France Heading for Green OA? The Digital Republic Bill

Launched last September by an exclusive citizen’s consultation online, the Digital Republic Bill (‘projet de loi pour une République numérique’) aims to revise French legislation and taking into account the reshaping of economy, society, and access to information implied by digital technologies. Still under discussion – it has been approved by an overwhelming majority at the National Assembly on January 26th, but awaits the Senate’s vote – the bill tackles various crucial topics such as internet neutrality, opening up of public data, and protection of personal data on the internet.



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The Digital Republic Bill seeks to guarantee freer access to publicly-funded research outputs. Article 17 of the bill stipulates that when at least half of a periodical publication’s funding sources are public, the author can make an article open access after an embargo period of 6 (for science, technology and medicine) to 12 months (for humanities and social sciences).

The Bill would limit the ability of publishers to retain publication rights indefinitely, a common practice within scientific publishing. Publishers routinely insist that authors transfer exclusive rights to distribute a work to the publisher. This effectively prohibits authors from freely using and circulating their own work. This practice has led to a major crisis: publishers’ monopolies on distributing scholarly work sets up excessive pricing that makes subscriptions to journals unaffordable for libraries. Collateral damage of this dysfunctional system is inflicted not only upon library budgets but also upon authors, universities, researchers, and even smaller publishers. This mismatch of interests has broadened support for the Open-Access movement, in which interest is growing among states and institutions all over the world. We must find, an alternative model for distributing scholarly research.


For France as for other states, Open-Access not only averts a mounting serials crisis, it strengthens state goals. First, it meets states’ own transparency requirements for research outputs that are public and state-funded. Second, it promotes French language and intellectual ideas in a context were English speaking research publications dominate. This bill will make France’s scholarly contributions more prominent, accessible, and easy to find worldwide. Open-Access is also an innovation lever: access to knowledge has proven to be a key factor for all varieties of development. European recommendation ‘Horizon 2020’ stressed the ‘central role of knowledge and innovation in generating growth’ and encouraged member states to set up policies favorable to Open-Access.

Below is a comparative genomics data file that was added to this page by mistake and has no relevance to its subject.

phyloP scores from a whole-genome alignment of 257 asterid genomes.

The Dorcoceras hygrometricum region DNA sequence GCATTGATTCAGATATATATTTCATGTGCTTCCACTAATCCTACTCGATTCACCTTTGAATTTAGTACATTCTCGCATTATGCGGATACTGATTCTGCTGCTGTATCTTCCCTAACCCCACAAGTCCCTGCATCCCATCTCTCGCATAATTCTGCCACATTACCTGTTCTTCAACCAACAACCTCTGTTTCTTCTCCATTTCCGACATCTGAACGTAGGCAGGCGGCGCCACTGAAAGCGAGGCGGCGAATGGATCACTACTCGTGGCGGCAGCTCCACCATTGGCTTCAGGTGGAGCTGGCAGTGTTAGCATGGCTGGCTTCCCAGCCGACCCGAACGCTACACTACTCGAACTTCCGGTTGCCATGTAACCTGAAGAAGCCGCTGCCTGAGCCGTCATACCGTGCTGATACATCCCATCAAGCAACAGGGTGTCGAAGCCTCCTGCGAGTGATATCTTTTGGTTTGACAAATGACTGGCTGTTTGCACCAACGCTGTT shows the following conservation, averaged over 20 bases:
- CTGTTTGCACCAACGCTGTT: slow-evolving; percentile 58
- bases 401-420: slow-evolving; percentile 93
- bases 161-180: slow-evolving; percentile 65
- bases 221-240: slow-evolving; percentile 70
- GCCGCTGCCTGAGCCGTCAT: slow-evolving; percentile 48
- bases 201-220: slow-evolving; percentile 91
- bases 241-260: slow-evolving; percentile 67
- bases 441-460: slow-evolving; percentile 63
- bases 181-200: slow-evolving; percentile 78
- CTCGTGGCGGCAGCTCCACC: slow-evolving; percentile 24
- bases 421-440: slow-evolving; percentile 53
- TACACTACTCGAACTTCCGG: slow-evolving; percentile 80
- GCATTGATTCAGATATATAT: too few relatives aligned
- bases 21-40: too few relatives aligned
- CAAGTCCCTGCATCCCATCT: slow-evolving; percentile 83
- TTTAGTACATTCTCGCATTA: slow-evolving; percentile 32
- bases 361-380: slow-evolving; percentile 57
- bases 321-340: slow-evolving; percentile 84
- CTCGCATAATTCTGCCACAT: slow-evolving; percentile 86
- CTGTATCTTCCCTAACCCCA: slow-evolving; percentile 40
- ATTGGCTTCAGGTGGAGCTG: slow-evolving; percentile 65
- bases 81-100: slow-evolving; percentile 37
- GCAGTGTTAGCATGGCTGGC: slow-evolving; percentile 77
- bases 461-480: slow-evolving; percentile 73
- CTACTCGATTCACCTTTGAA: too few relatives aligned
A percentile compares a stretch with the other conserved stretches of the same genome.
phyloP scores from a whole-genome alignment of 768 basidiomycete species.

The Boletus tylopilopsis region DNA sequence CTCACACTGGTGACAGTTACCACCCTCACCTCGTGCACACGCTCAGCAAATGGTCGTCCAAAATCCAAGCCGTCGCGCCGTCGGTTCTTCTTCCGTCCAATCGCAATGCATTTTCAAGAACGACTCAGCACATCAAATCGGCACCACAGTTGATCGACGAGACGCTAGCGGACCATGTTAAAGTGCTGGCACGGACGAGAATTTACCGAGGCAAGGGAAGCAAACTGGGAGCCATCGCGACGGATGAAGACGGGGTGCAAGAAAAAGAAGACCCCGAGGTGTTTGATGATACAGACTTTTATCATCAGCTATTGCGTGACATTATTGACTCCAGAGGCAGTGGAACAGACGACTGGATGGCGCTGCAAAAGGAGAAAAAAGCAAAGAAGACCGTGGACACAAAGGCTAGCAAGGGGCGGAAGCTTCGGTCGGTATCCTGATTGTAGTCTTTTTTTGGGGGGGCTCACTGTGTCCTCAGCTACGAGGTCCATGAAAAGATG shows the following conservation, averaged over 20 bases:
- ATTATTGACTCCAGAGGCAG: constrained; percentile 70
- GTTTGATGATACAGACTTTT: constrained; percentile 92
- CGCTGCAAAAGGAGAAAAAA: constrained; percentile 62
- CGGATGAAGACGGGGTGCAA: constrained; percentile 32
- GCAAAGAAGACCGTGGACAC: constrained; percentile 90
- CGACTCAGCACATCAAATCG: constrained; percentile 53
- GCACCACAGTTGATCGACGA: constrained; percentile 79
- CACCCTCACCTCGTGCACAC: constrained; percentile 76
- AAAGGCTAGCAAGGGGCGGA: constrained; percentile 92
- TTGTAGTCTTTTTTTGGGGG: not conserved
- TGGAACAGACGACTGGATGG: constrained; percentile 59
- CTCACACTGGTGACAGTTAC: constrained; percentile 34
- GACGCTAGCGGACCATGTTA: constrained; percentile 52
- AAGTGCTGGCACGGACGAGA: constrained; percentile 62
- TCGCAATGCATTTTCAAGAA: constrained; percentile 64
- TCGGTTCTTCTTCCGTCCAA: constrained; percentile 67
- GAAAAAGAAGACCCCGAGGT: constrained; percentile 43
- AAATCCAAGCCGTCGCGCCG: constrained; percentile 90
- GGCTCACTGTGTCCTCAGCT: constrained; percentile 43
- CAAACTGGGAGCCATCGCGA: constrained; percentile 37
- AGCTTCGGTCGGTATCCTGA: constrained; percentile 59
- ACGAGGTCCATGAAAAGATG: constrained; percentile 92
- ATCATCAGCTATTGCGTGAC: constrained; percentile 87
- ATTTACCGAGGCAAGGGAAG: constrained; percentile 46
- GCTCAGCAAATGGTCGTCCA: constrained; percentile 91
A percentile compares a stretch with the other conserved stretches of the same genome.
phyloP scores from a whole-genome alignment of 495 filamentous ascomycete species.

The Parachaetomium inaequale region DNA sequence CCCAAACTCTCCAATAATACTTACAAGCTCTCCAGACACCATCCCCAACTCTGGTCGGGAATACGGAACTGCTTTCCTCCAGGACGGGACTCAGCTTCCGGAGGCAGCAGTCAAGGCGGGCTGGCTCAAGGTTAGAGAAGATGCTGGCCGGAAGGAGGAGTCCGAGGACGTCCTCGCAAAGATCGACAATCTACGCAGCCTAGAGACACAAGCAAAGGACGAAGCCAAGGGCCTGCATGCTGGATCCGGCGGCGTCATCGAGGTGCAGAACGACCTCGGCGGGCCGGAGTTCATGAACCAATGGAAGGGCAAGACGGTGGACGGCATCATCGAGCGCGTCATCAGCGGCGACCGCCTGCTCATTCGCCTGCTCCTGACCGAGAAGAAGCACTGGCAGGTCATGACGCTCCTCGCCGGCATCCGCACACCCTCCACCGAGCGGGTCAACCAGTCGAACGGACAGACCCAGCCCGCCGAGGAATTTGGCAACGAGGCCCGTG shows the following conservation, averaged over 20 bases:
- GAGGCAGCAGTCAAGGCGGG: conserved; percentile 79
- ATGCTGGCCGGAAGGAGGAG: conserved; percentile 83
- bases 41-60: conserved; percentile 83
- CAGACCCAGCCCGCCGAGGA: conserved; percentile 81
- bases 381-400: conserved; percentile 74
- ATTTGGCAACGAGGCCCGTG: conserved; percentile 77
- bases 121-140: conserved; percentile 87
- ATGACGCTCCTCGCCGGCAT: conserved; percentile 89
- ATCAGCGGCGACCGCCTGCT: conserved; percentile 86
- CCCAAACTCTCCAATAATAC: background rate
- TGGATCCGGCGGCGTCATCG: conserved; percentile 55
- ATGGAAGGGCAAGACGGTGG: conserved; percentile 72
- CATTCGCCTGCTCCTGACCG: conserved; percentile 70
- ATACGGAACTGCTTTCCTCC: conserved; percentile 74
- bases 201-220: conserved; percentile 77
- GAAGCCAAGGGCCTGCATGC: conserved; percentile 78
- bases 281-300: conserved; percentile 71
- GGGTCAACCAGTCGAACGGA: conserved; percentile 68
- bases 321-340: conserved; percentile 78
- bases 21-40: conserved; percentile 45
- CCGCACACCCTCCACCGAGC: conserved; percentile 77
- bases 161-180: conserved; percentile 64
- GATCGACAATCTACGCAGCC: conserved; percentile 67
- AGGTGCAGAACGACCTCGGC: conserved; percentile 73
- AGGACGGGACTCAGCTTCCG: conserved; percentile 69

With this legislation, France would comply with the growing commitment to Open-Access by France’s body politic. In a discourse held in 2013, ex-Minister of Higher Education and Research Genevieve Fioraso likened research outputs to commons and asserted France’s investment in Open-Access policies, supporting both the ‘gold’ and the ‘green’ roads to Open-Access.


While different initiatives for construction of gold open access are being discussed, this law would pave the way for green Open-Access development. Being freed from exclusivity clauses, authors can more easily deposit their works – whether on HAL, French nation-wide open-access archive, or other institutional Open-Access repositories (Archimer, institutional archive of IFREMER…) or subject-based (, for HSS publications) Open-Access repositories.

This policy differs from ‘Open-Access mandates’ that prevail in some universities, especially in the United States, adopted mandates since 2005 (Welcome Trust, National Institute of Health, Harvard Faculty of Arts and Science), followed in 2013 by the FASTR Bill and White House directive on Open-Access which made Open-Access publishing obligatory for most federal agencies.


Discussion over the Bill has strengthened public debate on Open-Access challenges The publishing landscape appears very divided on Open-Access. Seeing the Bill as a ‘grave-digger’ of French scientific research, French Publishers Union (SNE) and National Federation for specialized Press (FNPS) have published a statement which firmly condemns the ill. Some publishers such as EDP have, however, dissociated from this statement and asserted their commitment to Open-Access.

Some advocates of free access to information have stressed the French government’s lukewarm position when it comes to Open-Access, regretting the continued allowance for embargo periods or the fact that, unlike Italy, for example, France did not opt for an Open-Access mandate on publicly-funded research, although making Open-Access publishing legally binding has proven to be more efficient than only encouraging researchers to do so.

Despite these criticisms, this law, if adopted, would be a bold step forward in enhancing the spread of scientific information and breaking with a great paradox. Although all conditions seem to be ripe for entering an age of barrier-free access to research – digital technologies allow instant dissemination of information all over the world – never before has academia experienced such significant debate regarding the circulation and discovery of ideas. Whatever the publication model, law or mandate adopted, Open-Access is a certain goal for authors eager to share their research for access by readers around the world.

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